Gay Couple Makes History With Their Marriage at West Point

From Don’t Ask, Don’t Tell to big fat gay weddings at West Point.

Many West Point graduates dream of marrying in one of the famous military academy’s chapels, especially when they’re marrying fellow graduates. West Point can represent an important and formative era in someone’s life, and thus marriage on campus has an important symbolic value. For gay and lesbian graduates of West Point, that value is even more important, because until very recently, they weren’t allowed to be openly gay while in military service, and were forced to love in secret. Marrying at the military academy would have been unthinkable.

Two lesbian couples have already tied the knot at West Point, but last weekend, a gay couple made history by becoming the first male couple married there, holding services in the Cadet Chapel. The almost 100-year-old building is famous for its stunning gothic architecture, amazing organ and beautiful services, but this week, it became famous for other reasons, as the host of what will hopefully be the first of many gay weddings on the grounds of West Point.

The two men, Larry Choate III (2009) and Daniel Lennox (2007) took advantage of the fact that gay marriage is legal in New York state to celebrate their wedding in the place where both of them had so many important experiences. While they’re finished with their terms of military service, they still have strong ties to West Point — in fact, it is their West Point connections that brought them together, as they didn’t meet on the campus but after their graduations. This is a tight second family that many West Point graduates form as they move out into the world, creating a close network of connections brought together by their shared experiences at the academy.

Choate has particularly fond memories of the chapel, as he taught Sunday School there during his years as a cadet at West Point. During his time in the chapel, he always imagined himself getting married there — something that would have been inconceivable for a gay cadet serving in the military when he was.

Thus, their wedding is both a celebration of their love for each other and of the tremendous strides that have been made for gay and lesbian rights in the military. The men kept the service relatively small, focusing on family and close friends for the event rather than a big crowd.

Ultimately, he was eager to stress that his wedding was just like any other: two people who love each other, getting together to say wedding vows and commit to each other for life. There might not have been a bride present, but just like any other marriage ceremony, his featured witnesses, friends and loved ones who came together to watch two families join together in a place where the betrothed had strong ties. While their marriage is newsworthy and boundary-breaking today, and Choate hopes it helps pave the way for others, ultimately it will hopefully be a footnote in history: “Remember when gay marriages at West Point were news?”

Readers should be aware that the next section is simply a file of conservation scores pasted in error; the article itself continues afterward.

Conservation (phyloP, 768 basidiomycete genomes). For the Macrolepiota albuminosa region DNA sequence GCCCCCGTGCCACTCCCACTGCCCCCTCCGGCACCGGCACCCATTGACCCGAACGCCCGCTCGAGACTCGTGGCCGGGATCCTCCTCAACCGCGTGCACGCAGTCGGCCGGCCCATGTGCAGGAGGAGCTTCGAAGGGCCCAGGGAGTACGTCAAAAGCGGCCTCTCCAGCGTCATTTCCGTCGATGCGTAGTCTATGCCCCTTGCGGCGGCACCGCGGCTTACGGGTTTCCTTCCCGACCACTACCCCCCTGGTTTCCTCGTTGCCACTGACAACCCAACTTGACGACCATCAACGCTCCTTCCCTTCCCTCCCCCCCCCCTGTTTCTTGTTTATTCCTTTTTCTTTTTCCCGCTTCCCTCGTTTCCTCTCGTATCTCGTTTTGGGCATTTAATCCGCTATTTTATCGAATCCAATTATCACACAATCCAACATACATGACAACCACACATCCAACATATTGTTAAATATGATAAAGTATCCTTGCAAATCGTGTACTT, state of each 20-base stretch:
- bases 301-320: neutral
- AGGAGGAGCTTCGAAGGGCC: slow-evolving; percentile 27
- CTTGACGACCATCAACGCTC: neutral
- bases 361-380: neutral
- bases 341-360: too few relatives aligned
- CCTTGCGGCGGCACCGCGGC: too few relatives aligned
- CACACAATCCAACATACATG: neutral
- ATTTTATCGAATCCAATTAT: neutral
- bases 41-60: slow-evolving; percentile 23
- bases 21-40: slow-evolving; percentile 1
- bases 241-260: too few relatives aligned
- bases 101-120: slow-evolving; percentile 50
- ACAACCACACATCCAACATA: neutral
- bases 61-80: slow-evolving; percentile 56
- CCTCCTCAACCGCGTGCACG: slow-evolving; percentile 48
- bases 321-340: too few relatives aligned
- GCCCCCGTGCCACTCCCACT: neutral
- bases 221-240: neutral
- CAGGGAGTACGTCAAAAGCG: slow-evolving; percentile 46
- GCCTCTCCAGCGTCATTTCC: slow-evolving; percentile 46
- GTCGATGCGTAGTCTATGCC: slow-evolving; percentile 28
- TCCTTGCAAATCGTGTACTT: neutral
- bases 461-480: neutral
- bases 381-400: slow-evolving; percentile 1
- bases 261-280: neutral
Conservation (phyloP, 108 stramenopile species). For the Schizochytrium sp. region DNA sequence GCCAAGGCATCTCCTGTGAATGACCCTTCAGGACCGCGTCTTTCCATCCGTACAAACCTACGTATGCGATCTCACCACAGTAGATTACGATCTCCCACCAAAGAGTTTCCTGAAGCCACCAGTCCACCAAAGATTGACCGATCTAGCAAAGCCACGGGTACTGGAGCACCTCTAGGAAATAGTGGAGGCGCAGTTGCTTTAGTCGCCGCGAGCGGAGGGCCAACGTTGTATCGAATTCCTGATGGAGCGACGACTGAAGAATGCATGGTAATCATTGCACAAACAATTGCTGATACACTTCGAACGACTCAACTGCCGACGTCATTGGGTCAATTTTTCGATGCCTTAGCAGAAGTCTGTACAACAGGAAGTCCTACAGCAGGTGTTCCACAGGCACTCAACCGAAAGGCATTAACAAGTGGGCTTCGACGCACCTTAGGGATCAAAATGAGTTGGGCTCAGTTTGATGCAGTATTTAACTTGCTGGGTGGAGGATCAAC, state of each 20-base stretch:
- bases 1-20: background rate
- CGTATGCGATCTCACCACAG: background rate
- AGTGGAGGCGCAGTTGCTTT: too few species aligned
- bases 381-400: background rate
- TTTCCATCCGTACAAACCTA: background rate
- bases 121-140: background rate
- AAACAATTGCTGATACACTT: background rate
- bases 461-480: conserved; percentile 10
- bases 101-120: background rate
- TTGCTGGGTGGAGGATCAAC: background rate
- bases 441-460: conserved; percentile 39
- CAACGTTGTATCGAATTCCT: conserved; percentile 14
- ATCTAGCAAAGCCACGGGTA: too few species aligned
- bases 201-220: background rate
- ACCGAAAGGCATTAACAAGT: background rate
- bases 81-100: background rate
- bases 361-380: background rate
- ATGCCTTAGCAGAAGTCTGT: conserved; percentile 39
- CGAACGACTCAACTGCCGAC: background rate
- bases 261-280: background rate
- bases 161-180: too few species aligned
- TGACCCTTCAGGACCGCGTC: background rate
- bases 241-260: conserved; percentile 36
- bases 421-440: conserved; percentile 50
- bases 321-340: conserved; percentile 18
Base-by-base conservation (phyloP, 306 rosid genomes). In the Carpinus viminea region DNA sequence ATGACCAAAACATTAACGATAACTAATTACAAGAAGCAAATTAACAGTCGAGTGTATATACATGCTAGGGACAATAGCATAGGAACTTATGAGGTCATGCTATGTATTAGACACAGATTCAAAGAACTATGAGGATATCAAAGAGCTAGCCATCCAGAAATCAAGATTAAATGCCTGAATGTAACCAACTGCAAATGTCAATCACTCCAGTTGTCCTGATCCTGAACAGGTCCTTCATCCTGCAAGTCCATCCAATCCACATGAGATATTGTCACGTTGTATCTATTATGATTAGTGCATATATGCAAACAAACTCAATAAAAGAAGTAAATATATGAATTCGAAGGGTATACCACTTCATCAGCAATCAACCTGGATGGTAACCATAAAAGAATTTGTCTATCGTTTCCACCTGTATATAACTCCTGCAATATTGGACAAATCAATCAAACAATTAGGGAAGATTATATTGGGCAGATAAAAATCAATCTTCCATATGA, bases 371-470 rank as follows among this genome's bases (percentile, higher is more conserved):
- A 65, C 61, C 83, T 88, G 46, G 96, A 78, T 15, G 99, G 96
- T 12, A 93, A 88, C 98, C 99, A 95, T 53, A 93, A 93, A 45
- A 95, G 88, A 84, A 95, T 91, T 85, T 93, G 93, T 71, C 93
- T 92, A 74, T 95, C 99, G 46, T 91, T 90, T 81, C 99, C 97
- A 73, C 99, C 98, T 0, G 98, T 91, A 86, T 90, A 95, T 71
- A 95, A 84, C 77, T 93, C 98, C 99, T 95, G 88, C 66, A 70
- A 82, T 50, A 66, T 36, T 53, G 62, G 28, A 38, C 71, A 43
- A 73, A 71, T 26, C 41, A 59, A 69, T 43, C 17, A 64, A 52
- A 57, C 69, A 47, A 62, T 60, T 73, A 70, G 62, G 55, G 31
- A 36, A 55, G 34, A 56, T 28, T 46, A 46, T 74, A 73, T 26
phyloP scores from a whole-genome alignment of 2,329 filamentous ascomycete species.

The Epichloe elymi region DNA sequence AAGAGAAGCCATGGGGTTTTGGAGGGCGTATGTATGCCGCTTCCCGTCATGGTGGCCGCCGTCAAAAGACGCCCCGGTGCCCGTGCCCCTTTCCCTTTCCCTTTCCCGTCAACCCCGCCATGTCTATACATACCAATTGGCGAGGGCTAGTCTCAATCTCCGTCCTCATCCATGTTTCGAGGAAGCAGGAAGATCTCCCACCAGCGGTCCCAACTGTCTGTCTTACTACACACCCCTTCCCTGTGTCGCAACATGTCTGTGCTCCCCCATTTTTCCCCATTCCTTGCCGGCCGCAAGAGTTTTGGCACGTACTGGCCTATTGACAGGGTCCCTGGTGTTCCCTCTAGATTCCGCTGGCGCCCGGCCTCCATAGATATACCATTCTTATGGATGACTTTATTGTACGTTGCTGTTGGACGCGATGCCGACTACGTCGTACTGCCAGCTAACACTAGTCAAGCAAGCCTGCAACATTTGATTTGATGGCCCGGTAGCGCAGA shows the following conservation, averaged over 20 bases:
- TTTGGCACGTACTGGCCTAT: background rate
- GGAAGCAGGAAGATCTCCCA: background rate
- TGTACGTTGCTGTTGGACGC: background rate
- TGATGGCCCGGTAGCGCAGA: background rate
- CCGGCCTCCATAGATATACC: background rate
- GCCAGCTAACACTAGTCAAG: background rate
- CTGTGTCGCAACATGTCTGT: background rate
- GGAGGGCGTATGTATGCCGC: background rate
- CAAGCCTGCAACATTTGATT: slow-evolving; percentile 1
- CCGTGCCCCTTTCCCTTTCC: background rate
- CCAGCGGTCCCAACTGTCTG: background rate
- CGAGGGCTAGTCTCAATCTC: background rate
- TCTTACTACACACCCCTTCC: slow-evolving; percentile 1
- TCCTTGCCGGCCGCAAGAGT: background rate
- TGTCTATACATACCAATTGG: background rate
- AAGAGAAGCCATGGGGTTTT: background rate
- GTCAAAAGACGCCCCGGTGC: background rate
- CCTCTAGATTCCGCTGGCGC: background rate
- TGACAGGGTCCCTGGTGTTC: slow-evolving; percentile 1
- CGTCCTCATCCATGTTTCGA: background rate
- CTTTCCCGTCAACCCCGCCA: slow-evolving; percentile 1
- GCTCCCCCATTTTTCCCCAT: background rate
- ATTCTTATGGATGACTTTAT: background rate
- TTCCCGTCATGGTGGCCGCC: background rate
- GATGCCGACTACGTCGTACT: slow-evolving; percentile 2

Photo credit: West Point.


Pamela W.
Pamela W4 years ago

Patsy O ...... Your profile makes you sound such a wonderful loving person - a pity your " Church Of Christ" doesn't seem to teach "love thy neighbour" or many other teachings of Christ ! Maybe you missed a few lessons, and need to attend more often ???

pam w.
pam w4 years ago

Patsy...that's your opinion and your religion and your god.

This is NOT the United States of Patsy's God.....don't you see that?

I'm delighted for these people and wish them years of happiness!

Char Leander
Char Leander4 years ago

This marriage represent our freedom too, when you consider that until 1974 homosexuality was considered a mental illness. We are under an onslaught of 'disorders" today, that can be voted away overnight by the American Psychiatric Association as homosexuality was. Just imagine if the gay movement did not fight this battle, these brave men could be on disability benefits for their mental illness. Instead depression leads on that score. I wonder who will fight for all the children, being declared "mentally ill" these days. Thank you gentlemen for your courage, both on and off the battlefield.

Kate S.
Kate S4 years ago


Lynn C.
Lynn C4 years ago


Janet Gibbon
Janet G4 years ago

Congratulations to the happy couple :-) Glad that service personnel are being accepted as individuals. These folk risk their lives and sexuality is of no importance when facing a foe together. Still hoping someday sexuality will be taken like eye color.. just another basic part of who someone is.

Norma Villarreal
Norma Villarreal4 years ago


Vicki Fellner
Victoria Fellner4 years ago

Illinois just became the 15th state to legalize gay marriage. Our governor has already said he will sign since he was in favor of gay marriage all along. Now my son and his husband from NY can visit here in Illinois and be legal.

Bryna Pizzo
Bryna Pizzo4 years ago

Thank you for the wonderful news. It's about time people learned to accept and love one another.

Vicky P.
Vicky P4 years ago

good for them